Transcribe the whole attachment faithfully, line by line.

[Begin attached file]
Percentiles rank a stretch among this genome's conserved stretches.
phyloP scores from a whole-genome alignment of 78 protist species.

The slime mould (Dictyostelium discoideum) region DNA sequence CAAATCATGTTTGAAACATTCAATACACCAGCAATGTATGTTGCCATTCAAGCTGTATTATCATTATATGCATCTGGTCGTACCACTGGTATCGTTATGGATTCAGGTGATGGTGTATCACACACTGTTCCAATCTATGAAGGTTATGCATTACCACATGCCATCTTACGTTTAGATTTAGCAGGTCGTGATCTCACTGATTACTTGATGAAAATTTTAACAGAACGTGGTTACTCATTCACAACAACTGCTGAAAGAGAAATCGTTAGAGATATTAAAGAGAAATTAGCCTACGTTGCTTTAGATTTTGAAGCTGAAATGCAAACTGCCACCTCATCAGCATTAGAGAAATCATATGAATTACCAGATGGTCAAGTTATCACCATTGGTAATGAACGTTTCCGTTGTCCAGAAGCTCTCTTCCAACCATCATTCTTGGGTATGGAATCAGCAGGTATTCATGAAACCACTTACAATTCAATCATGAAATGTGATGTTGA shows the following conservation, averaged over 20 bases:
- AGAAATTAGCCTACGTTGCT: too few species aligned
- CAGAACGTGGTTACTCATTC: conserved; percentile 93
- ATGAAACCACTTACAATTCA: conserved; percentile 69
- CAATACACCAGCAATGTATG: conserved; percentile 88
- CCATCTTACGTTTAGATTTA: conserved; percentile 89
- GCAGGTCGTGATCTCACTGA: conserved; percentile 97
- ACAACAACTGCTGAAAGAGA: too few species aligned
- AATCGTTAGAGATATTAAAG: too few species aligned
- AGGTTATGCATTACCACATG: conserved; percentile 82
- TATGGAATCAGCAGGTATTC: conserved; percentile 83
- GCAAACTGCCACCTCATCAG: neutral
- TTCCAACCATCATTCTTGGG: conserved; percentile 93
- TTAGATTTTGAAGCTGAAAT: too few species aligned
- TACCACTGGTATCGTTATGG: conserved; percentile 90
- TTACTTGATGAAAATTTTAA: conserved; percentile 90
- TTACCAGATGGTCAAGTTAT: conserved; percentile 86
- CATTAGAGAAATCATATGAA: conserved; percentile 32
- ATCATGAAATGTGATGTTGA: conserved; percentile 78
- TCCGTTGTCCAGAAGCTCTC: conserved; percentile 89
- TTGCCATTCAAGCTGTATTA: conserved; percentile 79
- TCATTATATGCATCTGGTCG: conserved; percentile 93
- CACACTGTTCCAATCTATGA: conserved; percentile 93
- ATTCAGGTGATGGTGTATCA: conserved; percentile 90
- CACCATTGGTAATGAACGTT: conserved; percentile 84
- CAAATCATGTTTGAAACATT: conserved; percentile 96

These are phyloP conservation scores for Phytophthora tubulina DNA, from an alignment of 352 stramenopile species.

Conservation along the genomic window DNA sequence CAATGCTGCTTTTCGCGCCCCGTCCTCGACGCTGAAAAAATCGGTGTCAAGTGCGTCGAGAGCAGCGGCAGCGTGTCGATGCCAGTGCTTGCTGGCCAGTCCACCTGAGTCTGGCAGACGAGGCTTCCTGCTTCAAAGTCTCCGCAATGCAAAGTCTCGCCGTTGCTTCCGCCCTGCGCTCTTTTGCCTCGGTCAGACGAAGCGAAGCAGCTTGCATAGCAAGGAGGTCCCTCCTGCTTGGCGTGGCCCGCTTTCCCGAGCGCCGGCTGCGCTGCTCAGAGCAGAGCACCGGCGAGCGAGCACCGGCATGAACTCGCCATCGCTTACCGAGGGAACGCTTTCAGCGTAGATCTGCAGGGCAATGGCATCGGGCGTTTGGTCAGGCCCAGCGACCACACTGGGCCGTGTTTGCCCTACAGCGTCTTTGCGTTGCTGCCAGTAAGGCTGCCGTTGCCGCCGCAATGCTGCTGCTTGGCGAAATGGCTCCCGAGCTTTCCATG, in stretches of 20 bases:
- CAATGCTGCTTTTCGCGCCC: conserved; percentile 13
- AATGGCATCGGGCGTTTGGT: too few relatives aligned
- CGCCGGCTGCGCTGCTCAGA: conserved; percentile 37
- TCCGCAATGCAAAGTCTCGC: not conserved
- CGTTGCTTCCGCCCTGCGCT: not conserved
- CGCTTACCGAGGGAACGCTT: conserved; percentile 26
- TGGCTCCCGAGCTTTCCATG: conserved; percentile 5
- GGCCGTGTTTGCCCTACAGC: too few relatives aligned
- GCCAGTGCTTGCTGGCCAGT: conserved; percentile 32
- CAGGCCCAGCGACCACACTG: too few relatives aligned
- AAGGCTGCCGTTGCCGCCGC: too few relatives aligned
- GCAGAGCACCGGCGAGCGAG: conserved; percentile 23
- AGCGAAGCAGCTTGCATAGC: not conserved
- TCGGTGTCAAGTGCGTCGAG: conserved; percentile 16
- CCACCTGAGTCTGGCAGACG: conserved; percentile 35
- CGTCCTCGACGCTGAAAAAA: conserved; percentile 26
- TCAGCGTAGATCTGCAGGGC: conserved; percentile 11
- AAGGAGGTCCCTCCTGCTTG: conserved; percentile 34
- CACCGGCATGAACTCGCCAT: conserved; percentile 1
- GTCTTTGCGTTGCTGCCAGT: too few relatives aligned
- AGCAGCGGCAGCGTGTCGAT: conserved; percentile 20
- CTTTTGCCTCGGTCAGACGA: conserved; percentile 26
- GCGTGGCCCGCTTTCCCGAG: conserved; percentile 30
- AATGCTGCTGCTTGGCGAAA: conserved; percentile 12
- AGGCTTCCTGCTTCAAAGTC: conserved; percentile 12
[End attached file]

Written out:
Percentiles rank a stretch among this genome's conserved stretches.
phyloP scores from a whole-genome alignment of 78 protist species.

The slime mould (Dictyostelium discoideum) region DNA sequence CAAATCATGTTTGAAACATTCAATACACCAGCAATGTATGTTGCCATTCAAGCTGTATTATCATTATATGCATCTGGTCGTACCACTGGTATCGTTATGGATTCAGGTGATGGTGTATCACACACTGTTCCAATCTATGAAGGTTATGCATTACCACATGCCATCTTACGTTTAGATTTAGCAGGTCGTGATCTCACTGATTACTTGATGAAAATTTTAACAGAACGTGGTTACTCATTCACAACAACTGCTGAAAGAGAAATCGTTAGAGATATTAAAGAGAAATTAGCCTACGTTGCTTTAGATTTTGAAGCTGAAATGCAAACTGCCACCTCATCAGCATTAGAGAAATCATATGAATTACCAGATGGTCAAGTTATCACCATTGGTAATGAACGTTTCCGTTGTCCAGAAGCTCTCTTCCAACCATCATTCTTGGGTATGGAATCAGCAGGTATTCATGAAACCACTTACAATTCAATCATGAAATGTGATGTTGA shows the following conservation, averaged over 20 bases:
- AGAAATTAGCCTACGTTGCT: too few species aligned
- CAGAACGTGGTTACTCATTC: conserved; percentile 93
- ATGAAACCACTTACAATTCA: conserved; percentile 69
- CAATACACCAGCAATGTATG: conserved; percentile 88
- CCATCTTACGTTTAGATTTA: conserved; percentile 89
- GCAGGTCGTGATCTCACTGA: conserved; percentile 97
- ACAACAACTGCTGAAAGAGA: too few species aligned
- AATCGTTAGAGATATTAAAG: too few species aligned
- AGGTTATGCATTACCACATG: conserved; percentile 82
- TATGGAATCAGCAGGTATTC: conserved; percentile 83
- GCAAACTGCCACCTCATCAG: neutral
- TTCCAACCATCATTCTTGGG: conserved; percentile 93
- TTAGATTTTGAAGCTGAAAT: too few species aligned
- TACCACTGGTATCGTTATGG: conserved; percentile 90
- TTACTTGATGAAAATTTTAA: conserved; percentile 90
- TTACCAGATGGTCAAGTTAT: conserved; percentile 86
- CATTAGAGAAATCATATGAA: conserved; percentile 32
- ATCATGAAATGTGATGTTGA: conserved; percentile 78
- TCCGTTGTCCAGAAGCTCTC: conserved; percentile 89
- TTGCCATTCAAGCTGTATTA: conserved; percentile 79
- TCATTATATGCATCTGGTCG: conserved; percentile 93
- CACACTGTTCCAATCTATGA: conserved; percentile 93
- ATTCAGGTGATGGTGTATCA: conserved; percentile 90
- CACCATTGGTAATGAACGTT: conserved; percentile 84
- CAAATCATGTTTGAAACATT: conserved; percentile 96

These are phyloP conservation scores for Phytophthora tubulina DNA, from an alignment of 352 stramenopile species.

Conservation along the genomic window DNA sequence CAATGCTGCTTTTCGCGCCCCGTCCTCGACGCTGAAAAAATCGGTGTCAAGTGCGTCGAGAGCAGCGGCAGCGTGTCGATGCCAGTGCTTGCTGGCCAGTCCACCTGAGTCTGGCAGACGAGGCTTCCTGCTTCAAAGTCTCCGCAATGCAAAGTCTCGCCGTTGCTTCCGCCCTGCGCTCTTTTGCCTCGGTCAGACGAAGCGAAGCAGCTTGCATAGCAAGGAGGTCCCTCCTGCTTGGCGTGGCCCGCTTTCCCGAGCGCCGGCTGCGCTGCTCAGAGCAGAGCACCGGCGAGCGAGCACCGGCATGAACTCGCCATCGCTTACCGAGGGAACGCTTTCAGCGTAGATCTGCAGGGCAATGGCATCGGGCGTTTGGTCAGGCCCAGCGACCACACTGGGCCGTGTTTGCCCTACAGCGTCTTTGCGTTGCTGCCAGTAAGGCTGCCGTTGCCGCCGCAATGCTGCTGCTTGGCGAAATGGCTCCCGAGCTTTCCATG, in stretches of 20 bases:
- CAATGCTGCTTTTCGCGCCC: conserved; percentile 13
- AATGGCATCGGGCGTTTGGT: too few relatives aligned
- CGCCGGCTGCGCTGCTCAGA: conserved; percentile 37
- TCCGCAATGCAAAGTCTCGC: not conserved
- CGTTGCTTCCGCCCTGCGCT: not conserved
- CGCTTACCGAGGGAACGCTT: conserved; percentile 26
- TGGCTCCCGAGCTTTCCATG: conserved; percentile 5
- GGCCGTGTTTGCCCTACAGC: too few relatives aligned
- GCCAGTGCTTGCTGGCCAGT: conserved; percentile 32
- CAGGCCCAGCGACCACACTG: too few relatives aligned
- AAGGCTGCCGTTGCCGCCGC: too few relatives aligned
- GCAGAGCACCGGCGAGCGAG: conserved; percentile 23
- AGCGAAGCAGCTTGCATAGC: not conserved
- TCGGTGTCAAGTGCGTCGAG: conserved; percentile 16
- CCACCTGAGTCTGGCAGACG: conserved; percentile 35
- CGTCCTCGACGCTGAAAAAA: conserved; percentile 26
- TCAGCGTAGATCTGCAGGGC: conserved; percentile 11
- AAGGAGGTCCCTCCTGCTTG: conserved; percentile 34
- CACCGGCATGAACTCGCCAT: conserved; percentile 1
- GTCTTTGCGTTGCTGCCAGT: too few relatives aligned
- AGCAGCGGCAGCGTGTCGAT: conserved; percentile 20
- CTTTTGCCTCGGTCAGACGA: conserved; percentile 26
- GCGTGGCCCGCTTTCCCGAG: conserved; percentile 30
- AATGCTGCTGCTTGGCGAAA: conserved; percentile 12
- AGGCTTCCTGCTTCAAAGTC: conserved; percentile 12